According to an inspector general report, dozens of veterans were given inadequate care by a Department of Veterans Affairs (HA) hospital which resulted in death.
In New Mexico, veterans who were diagnosed with colorectal cancer were not notified that they had cancer within an acceptable time period — risking the health of all veterans diagnosed.
Colorectal cancer is the second-leading cause of cancer deaths in the United States. Proper screening and early warnings are the best way to beat the cancer, but the VA didn’t give veterans the ability to begin treating their cancer when it mattered most.
The Free Beacon reports:
Nine veterans who sought care at the New Mexico VA hospital in fiscal years 2013 and 2014 and who were eventually diagnosed with colorectal cancer “experienced delays and, in some instances, significant delays that may have affected the patients’ clinical outcomes,” investigators found.
For three of the veterans, mismanagement at the hospital resulted in them waiting three, eight, and nine months respectively before being notified of their positive colorectal screening; another veteran was never notified, only to be diagnosed with cancer after approaching his doctor with pain nine months later.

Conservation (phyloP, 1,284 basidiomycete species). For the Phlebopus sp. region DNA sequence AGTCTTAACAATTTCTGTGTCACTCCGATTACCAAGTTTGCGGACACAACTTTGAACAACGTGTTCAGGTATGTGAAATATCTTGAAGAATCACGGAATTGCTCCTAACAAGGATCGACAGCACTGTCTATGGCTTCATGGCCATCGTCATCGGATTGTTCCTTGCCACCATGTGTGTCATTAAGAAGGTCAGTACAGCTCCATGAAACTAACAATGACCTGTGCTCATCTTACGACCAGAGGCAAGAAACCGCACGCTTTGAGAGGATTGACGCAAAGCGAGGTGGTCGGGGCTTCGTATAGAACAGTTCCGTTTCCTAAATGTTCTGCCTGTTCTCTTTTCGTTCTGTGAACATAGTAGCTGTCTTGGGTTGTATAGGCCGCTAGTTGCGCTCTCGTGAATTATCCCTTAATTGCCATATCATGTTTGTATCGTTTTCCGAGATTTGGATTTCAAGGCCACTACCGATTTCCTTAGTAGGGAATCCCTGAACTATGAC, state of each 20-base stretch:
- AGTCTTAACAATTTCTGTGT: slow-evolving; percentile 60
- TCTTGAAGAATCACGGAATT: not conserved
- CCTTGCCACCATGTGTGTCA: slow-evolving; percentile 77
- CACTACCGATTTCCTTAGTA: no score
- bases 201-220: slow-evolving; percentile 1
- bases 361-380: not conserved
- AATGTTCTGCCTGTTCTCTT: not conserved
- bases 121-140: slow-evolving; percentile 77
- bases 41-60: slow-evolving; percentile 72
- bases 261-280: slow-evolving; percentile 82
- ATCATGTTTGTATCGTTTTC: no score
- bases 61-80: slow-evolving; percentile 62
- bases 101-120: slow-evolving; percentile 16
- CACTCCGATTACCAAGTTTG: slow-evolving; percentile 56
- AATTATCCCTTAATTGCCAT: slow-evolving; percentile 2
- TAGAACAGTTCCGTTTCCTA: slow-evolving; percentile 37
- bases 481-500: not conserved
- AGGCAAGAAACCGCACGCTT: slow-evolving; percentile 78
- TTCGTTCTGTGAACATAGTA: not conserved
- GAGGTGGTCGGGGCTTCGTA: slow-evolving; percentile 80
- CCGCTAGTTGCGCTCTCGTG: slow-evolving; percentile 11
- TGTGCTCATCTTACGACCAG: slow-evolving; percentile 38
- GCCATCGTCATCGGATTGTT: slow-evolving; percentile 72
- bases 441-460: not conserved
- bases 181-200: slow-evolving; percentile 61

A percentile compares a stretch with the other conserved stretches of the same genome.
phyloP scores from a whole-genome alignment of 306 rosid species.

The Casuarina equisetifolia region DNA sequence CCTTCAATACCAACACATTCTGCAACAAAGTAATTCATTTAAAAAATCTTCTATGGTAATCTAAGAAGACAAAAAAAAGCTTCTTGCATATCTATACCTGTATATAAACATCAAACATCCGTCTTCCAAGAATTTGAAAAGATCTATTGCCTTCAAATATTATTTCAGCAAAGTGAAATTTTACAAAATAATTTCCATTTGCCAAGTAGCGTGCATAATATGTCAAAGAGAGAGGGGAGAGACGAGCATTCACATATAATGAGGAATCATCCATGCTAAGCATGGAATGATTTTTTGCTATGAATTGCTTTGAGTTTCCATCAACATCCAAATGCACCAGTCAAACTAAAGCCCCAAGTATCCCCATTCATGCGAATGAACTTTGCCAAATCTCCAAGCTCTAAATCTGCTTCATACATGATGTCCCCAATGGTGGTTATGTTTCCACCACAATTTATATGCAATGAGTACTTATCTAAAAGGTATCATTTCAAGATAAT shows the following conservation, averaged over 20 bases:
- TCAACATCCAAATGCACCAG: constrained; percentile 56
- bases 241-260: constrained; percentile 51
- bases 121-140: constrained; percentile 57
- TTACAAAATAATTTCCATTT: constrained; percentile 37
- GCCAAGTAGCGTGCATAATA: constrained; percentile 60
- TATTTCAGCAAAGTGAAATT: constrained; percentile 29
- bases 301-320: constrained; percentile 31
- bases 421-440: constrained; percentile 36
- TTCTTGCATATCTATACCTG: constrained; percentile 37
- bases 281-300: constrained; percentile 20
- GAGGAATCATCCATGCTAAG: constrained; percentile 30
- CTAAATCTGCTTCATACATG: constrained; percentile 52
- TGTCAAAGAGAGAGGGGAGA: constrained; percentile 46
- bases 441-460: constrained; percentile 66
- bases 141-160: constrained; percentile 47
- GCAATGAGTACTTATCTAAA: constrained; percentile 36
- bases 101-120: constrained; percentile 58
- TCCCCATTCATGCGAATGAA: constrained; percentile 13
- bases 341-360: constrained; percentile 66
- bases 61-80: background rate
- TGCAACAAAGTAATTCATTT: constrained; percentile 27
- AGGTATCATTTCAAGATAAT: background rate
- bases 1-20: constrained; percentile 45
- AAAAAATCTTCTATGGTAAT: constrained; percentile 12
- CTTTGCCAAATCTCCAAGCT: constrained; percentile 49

VA policy dictates hospital staffers notify patients of results within 14 days, but the delays at the VA were as long as 20 times the wait period. Because of these delays, two veterans died after undergoing chemotherapy and other procedures.
“Delays in cancer screenings have been a problem at VA for years, and this report is proof the department still has a long way to go in order to solve this problem,” said Rep. Jeff Miller (R., Fla.), chairman of the House Committee on Veterans Affairs.
“Right now, it’s incumbent upon New Mexico VA Health Care System leaders to outline who will be held accountable for these mistakes as well as the steps they are taking to fix them.” added Rep. Miller.
Learn more about the inspector general’s report here.
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(H/T: Free Beacon)